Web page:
Andrew Schroeder joins admin team as dean

Sawyer Barta

Andrew Schroeder, formerly an Academic Workshop and English teacher in the special education department, has taken on the role of the Dean of Student Success this year. One of three deans district wide, Schroeder applied for the job in the spring of last semester and points towards his past experience in special education as a reason why the job is right for him.

Talking with junior Spencer Westbrook, Schroeder greets him during break. “[I say] good morning to as many people as I can [every] morning,” Schroeder said.

“Redwood is a really high performing school; it’s a really good school, for the kids that it’s really good for. [But there are] some kids that don’t necessarily fit in that mold, and those are the kids that I’m trying to support,” Schroeder said. The position was originally chosen with the goal of support and student engagement in mind.

Assistant Principal Sue Hall said site administrators were asked last year for input on ways to better engage students using allocated funds. 

“An idea we all thought might be helpful for the kids [was] a dean position so that we would have more time with students because we had three assistant principals and it was hard to help everybody,” Hall said. “We [said] that it would be great if we had another person to really help us help kids stay in class and to engage in school.”

An email from Superintendent Tara Taupier on June 7 introduced the new position. Redwood adopted this new staff role to enhance their outreach program and provide a bigger “safety net” for students.

The Dean of Student Success provides administrative assistance in areas assigned by the principal at the comprehensive high schools, including student supervision, specifically in attendance, behavior and at a variety of student activities,” Taupier said. 

Observing the club fair, Schroeder supervises students during lunch.

The position appealed to Schroeder because he could utilize his behavioral strengths and background, which includes an administrative credential. This year, transitioning from the classroom to the administrative side of the school has allowed Schroeder to maintain the one-on-one connection with students, while trying something new that plays to his strengths.

Schroeder’s parents were both teachers, but he didn’t originally start off on the same path. He studied social psychology in college, then moved into the marketing and business field, but felt “very unfulfilled.” Having found a love for education and working with students through volunteering and tutoring, Schroeder revisited this passion.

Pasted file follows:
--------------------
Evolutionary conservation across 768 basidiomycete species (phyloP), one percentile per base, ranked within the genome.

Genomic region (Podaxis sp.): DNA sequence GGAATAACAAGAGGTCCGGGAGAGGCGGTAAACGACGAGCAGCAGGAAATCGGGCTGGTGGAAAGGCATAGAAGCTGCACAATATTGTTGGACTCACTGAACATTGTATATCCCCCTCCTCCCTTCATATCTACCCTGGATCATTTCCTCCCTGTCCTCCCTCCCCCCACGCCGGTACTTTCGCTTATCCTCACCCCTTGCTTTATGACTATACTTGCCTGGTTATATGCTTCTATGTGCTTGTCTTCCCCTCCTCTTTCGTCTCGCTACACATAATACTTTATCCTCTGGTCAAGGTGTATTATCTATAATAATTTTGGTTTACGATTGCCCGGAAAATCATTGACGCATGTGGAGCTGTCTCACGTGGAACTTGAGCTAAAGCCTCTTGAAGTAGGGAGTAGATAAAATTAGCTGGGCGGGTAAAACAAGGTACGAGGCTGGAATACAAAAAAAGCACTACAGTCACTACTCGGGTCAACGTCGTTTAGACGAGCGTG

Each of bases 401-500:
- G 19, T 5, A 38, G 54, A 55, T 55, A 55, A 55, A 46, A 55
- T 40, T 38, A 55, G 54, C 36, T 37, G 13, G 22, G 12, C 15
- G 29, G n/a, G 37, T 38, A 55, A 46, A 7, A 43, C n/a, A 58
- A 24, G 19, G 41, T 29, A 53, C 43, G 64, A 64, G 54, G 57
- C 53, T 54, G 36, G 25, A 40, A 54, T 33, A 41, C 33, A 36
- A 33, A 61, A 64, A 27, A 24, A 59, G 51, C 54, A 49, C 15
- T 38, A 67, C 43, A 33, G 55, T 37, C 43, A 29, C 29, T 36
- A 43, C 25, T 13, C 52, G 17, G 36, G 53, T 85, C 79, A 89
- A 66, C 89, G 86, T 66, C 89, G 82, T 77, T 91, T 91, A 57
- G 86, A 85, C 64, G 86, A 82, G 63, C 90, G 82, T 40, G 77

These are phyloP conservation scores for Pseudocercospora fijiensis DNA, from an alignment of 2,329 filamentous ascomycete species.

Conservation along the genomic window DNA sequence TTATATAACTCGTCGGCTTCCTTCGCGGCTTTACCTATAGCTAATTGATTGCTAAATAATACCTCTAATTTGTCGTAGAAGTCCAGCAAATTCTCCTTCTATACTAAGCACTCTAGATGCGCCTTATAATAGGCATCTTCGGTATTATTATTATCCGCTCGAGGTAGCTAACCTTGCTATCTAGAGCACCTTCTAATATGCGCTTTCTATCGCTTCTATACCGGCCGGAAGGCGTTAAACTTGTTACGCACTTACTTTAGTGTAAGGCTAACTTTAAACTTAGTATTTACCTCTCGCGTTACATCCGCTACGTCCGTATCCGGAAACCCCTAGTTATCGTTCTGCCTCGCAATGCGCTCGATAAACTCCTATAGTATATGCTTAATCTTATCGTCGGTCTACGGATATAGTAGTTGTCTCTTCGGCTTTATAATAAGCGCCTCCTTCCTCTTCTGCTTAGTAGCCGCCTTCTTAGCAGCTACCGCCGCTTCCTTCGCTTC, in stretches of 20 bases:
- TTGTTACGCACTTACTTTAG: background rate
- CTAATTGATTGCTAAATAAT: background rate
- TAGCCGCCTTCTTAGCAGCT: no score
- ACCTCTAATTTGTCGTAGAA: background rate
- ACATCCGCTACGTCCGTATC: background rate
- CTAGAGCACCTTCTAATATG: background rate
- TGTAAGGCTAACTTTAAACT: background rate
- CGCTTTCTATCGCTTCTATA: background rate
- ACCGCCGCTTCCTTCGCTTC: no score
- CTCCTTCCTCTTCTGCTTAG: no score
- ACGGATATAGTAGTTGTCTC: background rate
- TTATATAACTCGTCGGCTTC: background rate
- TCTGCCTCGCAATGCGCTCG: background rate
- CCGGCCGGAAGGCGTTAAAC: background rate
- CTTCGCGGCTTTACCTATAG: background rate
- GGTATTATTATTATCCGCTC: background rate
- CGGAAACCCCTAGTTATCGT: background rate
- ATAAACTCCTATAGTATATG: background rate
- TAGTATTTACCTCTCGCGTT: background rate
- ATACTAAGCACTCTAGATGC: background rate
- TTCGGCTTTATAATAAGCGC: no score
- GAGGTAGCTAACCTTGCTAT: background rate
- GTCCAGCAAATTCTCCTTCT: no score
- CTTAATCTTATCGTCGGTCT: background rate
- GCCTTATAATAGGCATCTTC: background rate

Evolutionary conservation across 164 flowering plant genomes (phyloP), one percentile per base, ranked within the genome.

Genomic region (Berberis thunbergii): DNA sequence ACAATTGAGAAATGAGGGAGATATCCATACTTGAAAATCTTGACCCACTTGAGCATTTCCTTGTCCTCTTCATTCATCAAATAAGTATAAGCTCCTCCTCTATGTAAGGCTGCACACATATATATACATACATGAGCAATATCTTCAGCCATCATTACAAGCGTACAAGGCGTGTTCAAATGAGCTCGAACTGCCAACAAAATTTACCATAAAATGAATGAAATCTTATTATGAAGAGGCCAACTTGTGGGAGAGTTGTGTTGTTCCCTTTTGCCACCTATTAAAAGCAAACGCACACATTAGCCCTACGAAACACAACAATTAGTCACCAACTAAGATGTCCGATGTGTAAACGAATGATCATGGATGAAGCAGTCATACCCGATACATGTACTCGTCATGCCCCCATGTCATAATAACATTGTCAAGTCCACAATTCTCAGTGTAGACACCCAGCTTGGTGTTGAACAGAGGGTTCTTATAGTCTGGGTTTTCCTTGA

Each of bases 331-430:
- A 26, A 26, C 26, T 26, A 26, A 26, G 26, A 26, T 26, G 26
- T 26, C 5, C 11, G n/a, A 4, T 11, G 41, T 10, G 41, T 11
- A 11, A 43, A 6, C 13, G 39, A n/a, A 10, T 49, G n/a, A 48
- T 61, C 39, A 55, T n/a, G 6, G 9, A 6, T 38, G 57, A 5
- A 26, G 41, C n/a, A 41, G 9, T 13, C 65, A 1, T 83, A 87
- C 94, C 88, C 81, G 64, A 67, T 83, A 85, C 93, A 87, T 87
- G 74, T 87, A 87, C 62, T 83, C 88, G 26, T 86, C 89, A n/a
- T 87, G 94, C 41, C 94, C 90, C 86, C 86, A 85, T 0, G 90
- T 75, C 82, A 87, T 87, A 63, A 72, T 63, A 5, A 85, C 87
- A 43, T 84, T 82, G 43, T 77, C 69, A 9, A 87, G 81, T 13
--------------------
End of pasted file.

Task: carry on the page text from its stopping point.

Before Redwood, Schroeder worked in the San Francisco Unified School District at Wallenberg High School in special education and math. Prior to Wallenberg, he taught at a non-public school called Oakes Children’s Center, where he noted many students he worked with were one step above being incarcerated.

“While the work [at the non-public] was tough, it was incredibly rewarding, and you really felt like you were making a difference,” Schroeder said. “So it was like we were really trying to save [the kids] from going into a system that really isn’t designed to support the same way that a school is.”

By drawing information from attendance records and working closely with other staff members, Schroeder is often very busy, but still checks in with 15-20 students via regular meetings or one-time check-ins. 

Understanding the needs of students is something Schroeder aims to do by giving different levels of support. He works closely with the assistant principals, the Wellness Center and counselors to create a support system for the students.

“I’m here to support everybody; the logistics of that are you end up supporting some folks more than others,” Schroeder said.

Schroeder’s process begins with recognizing off-task behaviors and implementing proactive responses, which means supporting students to make decisions and be productive in the classroom through restorative means. Restorative practices include positive interventions, contracts and check-ins, according to Schroeder, and aim to repair the disruption through restorative conversation and restorative justice. Practicing empathy and building relationships are key parts of this process. However, he notes sometimes they have to be reactive, and in more serious cases including threats and dangerous activity other staff get involved, such as the assistant principals.

“Sometimes it’s praise, sometimes it’s [encouragement]. The process is unique, I would say that [it] always starts with, ‘How are you?’; a check-in on a social-emotional level.”  Schroeder said. “School, especially high school, can be daunting.”

Schroeder additionally emphasized the importance of making school an exciting, engaging learning environment through establishing connections with his students.

“I like to use humor, I like to build relationships. And I think it’s important to [get to] know who the people I work with, and it’s important for them to know me too. So to open up a little bit, and be able to lean on those relationships in the future, [is important],” Schroder said.

Schroeder said the way he is perceived it is similarly valuable for approaching and building relationships with students. 

“You know me and you can trust me, and I’m not trying to get you in trouble. I just want to help support you to make the good decision here,” Schroeder said.


Update: Schroeder was previously misquoted in regards to his attitudes towards previous workplaces. The Bark originally reported that he saw Wallenberg High School students as one step above incarceration, when in fact the students were instead from Oakes Children Center. The correction has since been made.